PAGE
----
Men and women were separated and sorted into separate animal-themed villages, where they bunked in three-walled lean-tos built for the camp’s original Boy Scouts by the Petaluma Kiwanis Club. Aside from a water-resistant sleeping pad, no camping equipment was provided.
The Scouts’ rifle range had been reconceived as a typewriter range, and a yurt had been erected near a stream and used as an all-night tea lounge. Throughout the weekend, there was skinny-dipping at the swimming hole. A psychedelic bus parked in a clearing hosted a late-night concert. On the final night, there was an ’80s-themed prom, replete with souvenir couples’ photos and a new wave band that looked as if it had walked off the set of “Revenge of the Nerds.”
Meals were vegan and gluten-free variations on summer camp staples: The first night we ate chickpea “sloppy Joes” and kale salad; another night, gluten-free “mac ’n’ cheese” made from rice pasta and soy with collard greens.
To hear some of the campers tell it, giving up meat was harder than giving up technology, and by the second day, talk of hamburgers, bacon and fried chicken was constant. For some, the craving for meat got so bad that a group of campers sneaked into the kitchen one night and devoured slabs of bacon and packets of hot dogs that had been stored in the freezer for the kitchen staff. Another night, two campers who had volunteered to tear kale for hours in the kitchen were rewarded with bacon, which they passed around like contraband candy at a weight-loss camp.
Unaccustomed to such a legume- and leafy-green-rich diet, many campers privately complained about feeling bloated or snickered about the dubious wisdom of feeding 300 people so many lentils and asking them to share a few latrine-style toilets.
For the most part, though, complaints were few and interpersonal conflicts nonexistent. “When all that stress in life is removed, what’s there to fight about?” Mr. Felix said.
As for love, meanwhile, any fears (or fantasies) that this would be the millennial generation’s answer to Sandstone Retreat, the legendary Southern California swingers’ outpost chronicled in Gay Talese’s “Thy Neighbor’s Wife,” went unrealized. Immediately on entering, it seemed everyone reverted to a preadolescent state of innocent crushes, promiscuous hand-holding and “cuddle puddles,” a reprieve from the transactional approach to dating in the age of OkCupid andMatch.com.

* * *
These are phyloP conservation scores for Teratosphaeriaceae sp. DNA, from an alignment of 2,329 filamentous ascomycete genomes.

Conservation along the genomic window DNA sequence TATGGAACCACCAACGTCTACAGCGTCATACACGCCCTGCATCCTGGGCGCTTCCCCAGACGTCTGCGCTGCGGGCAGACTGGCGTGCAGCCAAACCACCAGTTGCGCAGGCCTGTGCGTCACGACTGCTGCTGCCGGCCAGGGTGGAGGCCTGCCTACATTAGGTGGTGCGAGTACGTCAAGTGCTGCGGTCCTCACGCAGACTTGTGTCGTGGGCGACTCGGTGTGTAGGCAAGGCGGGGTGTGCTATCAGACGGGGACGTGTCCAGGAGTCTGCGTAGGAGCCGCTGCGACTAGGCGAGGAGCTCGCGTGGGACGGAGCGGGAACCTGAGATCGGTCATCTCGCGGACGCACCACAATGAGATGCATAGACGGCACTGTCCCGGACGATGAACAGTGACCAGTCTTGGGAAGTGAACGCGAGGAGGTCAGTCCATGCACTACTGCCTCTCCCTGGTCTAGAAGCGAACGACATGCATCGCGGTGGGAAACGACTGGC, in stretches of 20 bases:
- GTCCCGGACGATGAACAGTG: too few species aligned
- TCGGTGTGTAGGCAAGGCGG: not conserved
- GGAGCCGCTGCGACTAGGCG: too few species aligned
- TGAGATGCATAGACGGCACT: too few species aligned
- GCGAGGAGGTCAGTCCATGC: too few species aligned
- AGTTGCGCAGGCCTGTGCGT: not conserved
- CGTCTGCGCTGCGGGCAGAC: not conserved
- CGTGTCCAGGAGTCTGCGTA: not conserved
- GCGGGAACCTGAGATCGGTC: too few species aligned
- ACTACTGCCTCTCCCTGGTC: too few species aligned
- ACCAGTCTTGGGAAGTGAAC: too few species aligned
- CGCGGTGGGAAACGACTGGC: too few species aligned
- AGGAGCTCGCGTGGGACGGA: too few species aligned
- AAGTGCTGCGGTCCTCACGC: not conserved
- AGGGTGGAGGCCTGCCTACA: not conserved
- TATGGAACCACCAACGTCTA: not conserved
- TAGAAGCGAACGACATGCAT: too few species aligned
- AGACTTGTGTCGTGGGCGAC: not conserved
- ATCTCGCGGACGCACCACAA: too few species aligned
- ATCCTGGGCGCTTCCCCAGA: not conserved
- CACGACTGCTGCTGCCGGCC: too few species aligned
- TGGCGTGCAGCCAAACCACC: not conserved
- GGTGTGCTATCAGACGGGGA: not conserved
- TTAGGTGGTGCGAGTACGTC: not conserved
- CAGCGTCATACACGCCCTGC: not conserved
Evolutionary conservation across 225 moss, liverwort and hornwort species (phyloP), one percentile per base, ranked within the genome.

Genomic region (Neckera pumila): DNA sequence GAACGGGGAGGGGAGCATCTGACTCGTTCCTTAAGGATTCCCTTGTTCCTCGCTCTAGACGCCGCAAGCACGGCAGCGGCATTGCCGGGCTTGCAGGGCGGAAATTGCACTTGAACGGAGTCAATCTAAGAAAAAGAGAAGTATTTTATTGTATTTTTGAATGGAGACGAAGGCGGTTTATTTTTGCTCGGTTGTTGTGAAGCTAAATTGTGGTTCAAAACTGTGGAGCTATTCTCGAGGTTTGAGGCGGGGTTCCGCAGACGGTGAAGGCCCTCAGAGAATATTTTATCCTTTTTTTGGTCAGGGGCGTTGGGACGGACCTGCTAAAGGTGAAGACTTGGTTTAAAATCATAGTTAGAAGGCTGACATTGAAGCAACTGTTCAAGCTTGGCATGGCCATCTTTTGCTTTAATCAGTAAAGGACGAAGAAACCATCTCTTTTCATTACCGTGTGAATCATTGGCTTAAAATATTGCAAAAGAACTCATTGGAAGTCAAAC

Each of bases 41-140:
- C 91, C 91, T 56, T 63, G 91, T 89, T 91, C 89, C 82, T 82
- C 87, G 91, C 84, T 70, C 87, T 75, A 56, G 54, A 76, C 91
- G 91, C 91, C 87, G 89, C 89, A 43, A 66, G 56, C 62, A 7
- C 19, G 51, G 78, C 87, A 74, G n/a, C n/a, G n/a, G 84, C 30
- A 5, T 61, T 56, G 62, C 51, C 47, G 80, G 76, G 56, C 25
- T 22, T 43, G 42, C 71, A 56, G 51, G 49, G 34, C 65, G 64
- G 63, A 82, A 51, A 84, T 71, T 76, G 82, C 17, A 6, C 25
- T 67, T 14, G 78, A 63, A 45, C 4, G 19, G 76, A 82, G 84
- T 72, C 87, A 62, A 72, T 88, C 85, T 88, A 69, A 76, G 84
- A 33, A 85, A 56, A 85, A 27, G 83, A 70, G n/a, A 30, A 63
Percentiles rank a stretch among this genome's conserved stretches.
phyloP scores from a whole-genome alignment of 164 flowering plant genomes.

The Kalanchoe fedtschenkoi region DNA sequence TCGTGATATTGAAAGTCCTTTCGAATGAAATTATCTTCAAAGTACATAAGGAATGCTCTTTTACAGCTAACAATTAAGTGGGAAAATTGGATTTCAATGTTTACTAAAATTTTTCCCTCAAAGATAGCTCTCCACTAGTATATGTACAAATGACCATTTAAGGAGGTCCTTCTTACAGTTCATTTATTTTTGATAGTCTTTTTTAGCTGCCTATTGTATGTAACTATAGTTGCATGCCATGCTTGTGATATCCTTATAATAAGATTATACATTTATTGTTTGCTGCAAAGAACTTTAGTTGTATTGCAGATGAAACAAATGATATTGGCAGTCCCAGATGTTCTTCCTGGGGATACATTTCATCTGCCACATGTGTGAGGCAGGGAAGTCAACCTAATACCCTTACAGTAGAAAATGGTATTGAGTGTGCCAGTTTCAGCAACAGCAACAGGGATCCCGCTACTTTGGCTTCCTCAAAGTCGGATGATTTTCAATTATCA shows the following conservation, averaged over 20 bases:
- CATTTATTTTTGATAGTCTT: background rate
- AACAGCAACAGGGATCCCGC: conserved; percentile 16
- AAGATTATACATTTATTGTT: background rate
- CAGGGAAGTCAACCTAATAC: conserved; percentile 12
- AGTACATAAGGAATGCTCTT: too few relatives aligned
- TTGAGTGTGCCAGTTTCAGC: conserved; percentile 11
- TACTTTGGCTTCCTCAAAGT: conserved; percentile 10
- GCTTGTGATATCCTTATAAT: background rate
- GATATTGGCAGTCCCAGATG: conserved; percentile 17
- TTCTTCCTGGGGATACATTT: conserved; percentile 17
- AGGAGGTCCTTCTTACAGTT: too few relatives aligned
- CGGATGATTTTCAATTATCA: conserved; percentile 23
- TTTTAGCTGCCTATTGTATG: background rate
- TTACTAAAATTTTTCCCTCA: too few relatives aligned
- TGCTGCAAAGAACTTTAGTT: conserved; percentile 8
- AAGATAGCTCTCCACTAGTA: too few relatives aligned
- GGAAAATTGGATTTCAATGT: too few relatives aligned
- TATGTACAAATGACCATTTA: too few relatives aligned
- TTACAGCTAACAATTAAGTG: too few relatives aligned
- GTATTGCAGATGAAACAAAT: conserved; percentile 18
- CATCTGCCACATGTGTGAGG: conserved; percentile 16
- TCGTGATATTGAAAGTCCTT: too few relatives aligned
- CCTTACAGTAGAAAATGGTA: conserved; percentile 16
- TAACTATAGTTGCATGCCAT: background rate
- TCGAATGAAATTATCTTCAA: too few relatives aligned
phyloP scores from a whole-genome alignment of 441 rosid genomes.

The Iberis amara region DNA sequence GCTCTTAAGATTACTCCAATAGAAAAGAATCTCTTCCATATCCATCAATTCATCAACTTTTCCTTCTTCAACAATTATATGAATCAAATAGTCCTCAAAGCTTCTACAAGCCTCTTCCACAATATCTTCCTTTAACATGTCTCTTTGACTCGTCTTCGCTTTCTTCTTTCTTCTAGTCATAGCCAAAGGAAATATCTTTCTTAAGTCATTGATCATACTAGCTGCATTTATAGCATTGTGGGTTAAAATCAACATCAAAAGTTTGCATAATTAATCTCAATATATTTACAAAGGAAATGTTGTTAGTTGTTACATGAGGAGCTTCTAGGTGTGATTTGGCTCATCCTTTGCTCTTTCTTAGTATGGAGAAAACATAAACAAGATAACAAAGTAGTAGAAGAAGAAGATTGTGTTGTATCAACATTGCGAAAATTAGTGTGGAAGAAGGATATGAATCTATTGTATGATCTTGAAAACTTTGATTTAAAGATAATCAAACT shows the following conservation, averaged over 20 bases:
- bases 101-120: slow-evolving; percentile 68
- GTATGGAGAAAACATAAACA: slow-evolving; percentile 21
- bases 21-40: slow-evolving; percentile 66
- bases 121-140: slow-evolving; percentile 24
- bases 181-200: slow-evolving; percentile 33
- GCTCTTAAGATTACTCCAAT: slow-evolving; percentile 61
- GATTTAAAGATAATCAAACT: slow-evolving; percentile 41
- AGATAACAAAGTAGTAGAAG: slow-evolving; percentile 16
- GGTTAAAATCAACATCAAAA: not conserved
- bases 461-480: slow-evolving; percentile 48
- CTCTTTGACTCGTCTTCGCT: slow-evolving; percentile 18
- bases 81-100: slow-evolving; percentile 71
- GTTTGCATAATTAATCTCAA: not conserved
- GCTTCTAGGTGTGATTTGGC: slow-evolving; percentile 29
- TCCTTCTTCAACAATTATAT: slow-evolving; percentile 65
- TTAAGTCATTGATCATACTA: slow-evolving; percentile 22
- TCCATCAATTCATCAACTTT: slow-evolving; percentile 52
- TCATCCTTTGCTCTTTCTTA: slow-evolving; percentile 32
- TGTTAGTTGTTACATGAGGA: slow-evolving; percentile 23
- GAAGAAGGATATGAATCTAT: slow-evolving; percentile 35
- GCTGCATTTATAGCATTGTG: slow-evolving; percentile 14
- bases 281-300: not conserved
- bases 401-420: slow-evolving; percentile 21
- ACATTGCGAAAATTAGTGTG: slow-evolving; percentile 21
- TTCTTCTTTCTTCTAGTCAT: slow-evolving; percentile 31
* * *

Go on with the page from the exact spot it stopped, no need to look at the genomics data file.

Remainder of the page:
“It was affection you just don’t see in regular life,” Mr. Felix said. “I think that when you create a space of authenticity and openness, there’s true, true respect.”
If authenticity and openness included fretting about everyday career concerns, however, you were out of luck. Montgomery Kosma, a 45-year-old C.E.O. of a new foundation addressing gun violence, was once featured in a Washington Post article about his addiction to his BlackBerry. A friend told him about Camp Grounded and he thought it sounded like fun — he also thought he could recruit some developers. “I wasn’t aware it was entirely networking-free,” he said after camp. “I was thinking, ‘I’m building a company and need to hire people.’ ” He wasn’t able to do any of that, and said, “It was frustrating.
“This was the longest I’d been away from e-mail or cellphone literally since 1997,” said Mr. Kosma, whose camp nickname was Jefferson Smith. “It was strange, but not that strange. … I spent a lot of time off thinking and writing.
“My name and my job really form my identity,” Mr. Kosma said. “It’s really hard to talk about your job in generic terms.”
After a day, though, he adjusted. He spent some time learning how to solar carve using a magnifying glass and a piece of wood, creating a souvenir that reads “The Time Is Now” on one side and “All the Time in the World” on the other. A week after camp, Mr. Kosma said he was still carrying the Camp Grounded journal he was given in which he asked himself over and over “Who am I?” before concluding that he is “a man with an open heart.”
“I did a lot of listening to my own self,” Mr. Kosma said. “That’s just a remarkable thing.” And while his foundation is just months away from opening, he said he planned to attend the Burning Man festival this summer.
For Tatyana Plaksina, a 26-year-old social worker from Los Angeles, camp was almost a necessity.
“I felt like I needed something like this,” said Ms. Plaksina, whose nom de camp was Tater Tot. “I felt pulled in a lot of directions. My phone was always going off. I wanted an excuse to put it away and not respond to anybody.”
“From the moment that we drove up there, as soon as we met the organizers, they completely made me feel we were at the right place,” she said. “I didn’t expect there to be so much love and freedom and acceptance. It felt like a place where you could be yourself and be accepted for that.”
I had spent two days getting to know my fellow campers and participating in a meditative breathing workshop (or “playshop” in Camp Grounded lingo), taught by a surfer-yoga instructor called Didgeridoo, wherein I learned how to hug someone by positioning my head to my partner’s right side so that our hearts could touch and our breath could sync. I lost my voice during some very enthusiastic singalongs where I realized that I knew all the words to “If I Had a Hammer,” but not the second verse to “Norwegian Wood.” I had my face painted, napped in a hammock and spontaneously danced — not an easy thing since, as friends and family can attest, I’ve never done anything spontaneously in my entire life.
And one night, I found myself lying on my back, gazing up at the night sky. The only other times I’d seen the constellations so clearly were when I glanced up at the ceiling in Grand Central Terminal.
Somewhere outside of Camp Grounded, iPhones were buzzing with the breaking news of Rupert Murdoch’s divorce and Kim Kardashian’s baby.
But I was looking for shooting stars, not reality ones. And for once, I was enjoying the silence.